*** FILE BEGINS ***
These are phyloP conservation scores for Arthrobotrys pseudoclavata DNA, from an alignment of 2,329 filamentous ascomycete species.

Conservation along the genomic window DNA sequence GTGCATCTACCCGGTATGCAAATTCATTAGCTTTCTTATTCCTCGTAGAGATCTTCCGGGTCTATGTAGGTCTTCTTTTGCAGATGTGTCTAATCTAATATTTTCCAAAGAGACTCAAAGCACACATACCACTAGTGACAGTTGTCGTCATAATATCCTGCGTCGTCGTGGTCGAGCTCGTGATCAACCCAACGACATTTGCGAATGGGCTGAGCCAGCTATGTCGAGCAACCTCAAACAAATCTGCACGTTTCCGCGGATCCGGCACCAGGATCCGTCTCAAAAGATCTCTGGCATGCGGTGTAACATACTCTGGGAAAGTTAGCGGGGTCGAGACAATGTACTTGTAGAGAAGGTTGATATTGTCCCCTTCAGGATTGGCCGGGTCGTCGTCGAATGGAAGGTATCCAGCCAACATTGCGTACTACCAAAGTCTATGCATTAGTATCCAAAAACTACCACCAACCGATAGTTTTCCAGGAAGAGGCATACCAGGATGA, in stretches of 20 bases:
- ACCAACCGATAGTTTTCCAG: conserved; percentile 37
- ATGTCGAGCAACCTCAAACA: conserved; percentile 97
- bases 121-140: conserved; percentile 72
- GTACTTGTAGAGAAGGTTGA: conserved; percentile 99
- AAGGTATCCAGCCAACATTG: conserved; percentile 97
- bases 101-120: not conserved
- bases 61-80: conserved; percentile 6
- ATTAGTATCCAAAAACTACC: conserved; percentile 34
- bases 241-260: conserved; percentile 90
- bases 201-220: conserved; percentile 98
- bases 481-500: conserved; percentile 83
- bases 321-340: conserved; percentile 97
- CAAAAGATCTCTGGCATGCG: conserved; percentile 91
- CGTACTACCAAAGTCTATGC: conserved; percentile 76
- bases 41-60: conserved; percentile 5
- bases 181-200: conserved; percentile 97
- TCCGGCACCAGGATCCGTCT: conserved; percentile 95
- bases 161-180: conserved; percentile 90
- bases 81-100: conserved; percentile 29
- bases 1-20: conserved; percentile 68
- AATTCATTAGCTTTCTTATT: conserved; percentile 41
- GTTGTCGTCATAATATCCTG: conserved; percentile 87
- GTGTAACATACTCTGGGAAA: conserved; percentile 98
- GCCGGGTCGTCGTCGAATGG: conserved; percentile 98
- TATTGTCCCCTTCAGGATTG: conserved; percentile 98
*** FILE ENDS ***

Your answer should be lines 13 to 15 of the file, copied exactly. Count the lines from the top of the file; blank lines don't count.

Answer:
- bases 481-500: conserved; percentile 83
- bases 321-340: conserved; percentile 97
- CAAAAGATCTCTGGCATGCG: conserved; percentile 91